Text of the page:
Standing at football: And Another Thing

From the April 2006 issue of FourFourTwo...

Our panel, left to right:
John Harrison, cruise liner barman, Liverpool
Ian Baker, journalism student, Wycombe Wanderers
Steve Stuart, temp agency co-ordinator, Walsall
Tom Balay, trainee retail manager, Stoke City

What do you prefer about standing?

Walsall One of the advantages of standing was that if you were ever stuck between a Clayhead and a Scouser, you could move!
Stoke I much preferred standing, and I’m not alone at Stoke. Attendances have dropped since we moved from the Victoria Ground to the Britannia Stadium, and that’s because the older generation want to stand up rather than sit. People don’t get involved as much any more because they can’t move around and sing as freely, confined to their seats. You’ve got stewards telling you to sit down. The atmosphere’s lost.
Wycombe I’m on the board of the Wycombe Wanderers Supporters’ Trust, and we’re campaigning to maintain our terrace at the club and talk about the positives of standing – particularly safe standing. At Wycombe there used to be three terraces, but they rather hastily got rid of two of them, and we’re left with just the traditional home end, which is now under threat because of our groundshare with Wasps, who need an all-seater stadium and an increased capacity. But the football fans want the luxury of standing: they want to be able to move about; they want to talk to their friends; they want to engage in a good atmosphere which has been lost by all-seater stadiums; they want to be on their feet supporting their team.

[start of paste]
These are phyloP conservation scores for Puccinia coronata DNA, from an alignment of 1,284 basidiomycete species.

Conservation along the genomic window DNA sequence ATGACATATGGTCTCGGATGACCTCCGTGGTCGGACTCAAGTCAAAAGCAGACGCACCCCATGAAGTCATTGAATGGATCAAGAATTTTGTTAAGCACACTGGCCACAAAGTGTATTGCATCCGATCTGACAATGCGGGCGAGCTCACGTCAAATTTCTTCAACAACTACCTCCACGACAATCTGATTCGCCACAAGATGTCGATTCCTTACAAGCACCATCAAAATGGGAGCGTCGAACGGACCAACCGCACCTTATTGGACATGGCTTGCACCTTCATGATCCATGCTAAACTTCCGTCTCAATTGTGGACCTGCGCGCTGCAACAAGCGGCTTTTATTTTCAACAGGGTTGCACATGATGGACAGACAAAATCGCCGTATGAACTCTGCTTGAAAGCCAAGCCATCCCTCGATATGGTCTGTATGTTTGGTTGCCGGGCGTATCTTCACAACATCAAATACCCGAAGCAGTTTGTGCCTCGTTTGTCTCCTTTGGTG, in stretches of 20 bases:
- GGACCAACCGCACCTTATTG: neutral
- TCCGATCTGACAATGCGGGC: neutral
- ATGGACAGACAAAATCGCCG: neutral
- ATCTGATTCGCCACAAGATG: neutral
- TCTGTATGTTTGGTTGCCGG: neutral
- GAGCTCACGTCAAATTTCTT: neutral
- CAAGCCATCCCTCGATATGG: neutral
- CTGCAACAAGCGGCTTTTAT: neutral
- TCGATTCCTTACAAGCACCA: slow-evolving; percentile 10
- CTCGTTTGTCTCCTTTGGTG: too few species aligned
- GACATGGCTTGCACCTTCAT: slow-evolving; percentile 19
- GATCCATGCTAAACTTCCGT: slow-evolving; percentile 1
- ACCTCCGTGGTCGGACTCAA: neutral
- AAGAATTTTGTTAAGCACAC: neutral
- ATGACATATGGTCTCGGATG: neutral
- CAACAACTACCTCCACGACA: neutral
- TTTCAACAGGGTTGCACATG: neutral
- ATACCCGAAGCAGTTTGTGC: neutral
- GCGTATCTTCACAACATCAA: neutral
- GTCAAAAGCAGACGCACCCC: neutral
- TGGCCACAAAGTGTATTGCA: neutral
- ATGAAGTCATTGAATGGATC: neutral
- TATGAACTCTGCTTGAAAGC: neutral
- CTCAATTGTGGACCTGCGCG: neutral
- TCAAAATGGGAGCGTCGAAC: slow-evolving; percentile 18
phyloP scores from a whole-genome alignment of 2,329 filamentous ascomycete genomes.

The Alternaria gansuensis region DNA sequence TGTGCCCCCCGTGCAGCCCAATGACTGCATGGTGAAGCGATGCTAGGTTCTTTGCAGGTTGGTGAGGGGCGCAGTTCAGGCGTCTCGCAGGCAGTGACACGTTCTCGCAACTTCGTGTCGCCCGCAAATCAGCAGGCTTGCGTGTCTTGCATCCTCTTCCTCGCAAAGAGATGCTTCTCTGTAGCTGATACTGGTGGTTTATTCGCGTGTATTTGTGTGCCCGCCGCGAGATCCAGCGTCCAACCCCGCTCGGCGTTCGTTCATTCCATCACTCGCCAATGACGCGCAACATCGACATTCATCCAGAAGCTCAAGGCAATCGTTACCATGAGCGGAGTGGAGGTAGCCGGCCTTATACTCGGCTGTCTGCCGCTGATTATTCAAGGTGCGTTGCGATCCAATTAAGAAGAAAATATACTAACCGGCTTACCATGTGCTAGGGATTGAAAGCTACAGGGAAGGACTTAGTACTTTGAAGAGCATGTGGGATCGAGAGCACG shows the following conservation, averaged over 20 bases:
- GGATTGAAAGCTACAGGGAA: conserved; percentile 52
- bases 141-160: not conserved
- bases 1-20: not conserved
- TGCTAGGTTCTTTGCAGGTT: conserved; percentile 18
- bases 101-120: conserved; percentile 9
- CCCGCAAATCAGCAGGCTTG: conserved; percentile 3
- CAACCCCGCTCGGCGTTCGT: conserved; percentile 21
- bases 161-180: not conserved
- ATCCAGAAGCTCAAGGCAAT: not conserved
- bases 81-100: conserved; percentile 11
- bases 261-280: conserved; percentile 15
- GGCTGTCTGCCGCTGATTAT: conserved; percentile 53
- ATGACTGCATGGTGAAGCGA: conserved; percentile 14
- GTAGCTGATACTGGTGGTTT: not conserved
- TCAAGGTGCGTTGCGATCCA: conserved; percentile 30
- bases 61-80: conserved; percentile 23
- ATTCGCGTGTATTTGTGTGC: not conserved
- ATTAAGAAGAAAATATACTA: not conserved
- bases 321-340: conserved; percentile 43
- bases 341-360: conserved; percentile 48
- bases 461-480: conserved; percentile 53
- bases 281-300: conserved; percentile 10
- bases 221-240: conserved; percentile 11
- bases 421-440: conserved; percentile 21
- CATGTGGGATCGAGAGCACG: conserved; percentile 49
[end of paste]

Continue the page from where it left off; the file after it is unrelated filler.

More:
Walsall The difference was that people always used to congregate together to sing and create an atmosphere, but they’re all dispersed by having to book tickets for an all-seater stadium – although over time, the singers can sometimes come back together.
Liverpool We have sections, like the top right part of the Kop, where most of the songs come from. When the Kop became all-seater, you could request blocks of tickets all together. My dad, for instance, sits in a block of 15 people who he used to stand with on the Kop. And every Christmas they get together and go away and have their do!
Walsall We’ve lost our last bit of terracing. It’s all-seater now, but we do still stand. We’re on the back row, away from anyone else. Occasionally, people try to stand in the seats down in front of us, and they get into bother. I know, with a Liverpool fan here, and bearing in mind the history of Hillsborough, the main advantage of all-seating is the fact that it regulates where everyone goes – if you used to have a 10,000 terrace, 7,000 would stand in the middle and 1,500 at the sides – but unfortunately that dissipates the passion and the energy.

What do you prefer about all-seater stadia?

Liverpool Obviously, safety’s the first reason for sitting down. It might be different in the lower leagues, but when you’ve got up to 60,000 people in some Premiership grounds, you simply can’t have them all standing, because of what’s happened in the past. You can’t let those things happen again.
Walsall Is that the case, though? If you regulated how many were in a particular area…
Liverpool But all it takes is one mistake. For one life to be lost at a football game is one too many. I know what you’re saying, that you could cordon it off and say you could have 500 people stood in that section, another 500 in that section – but then you’ve got to really enforce barriers and where people are going, and that can lead to more problems.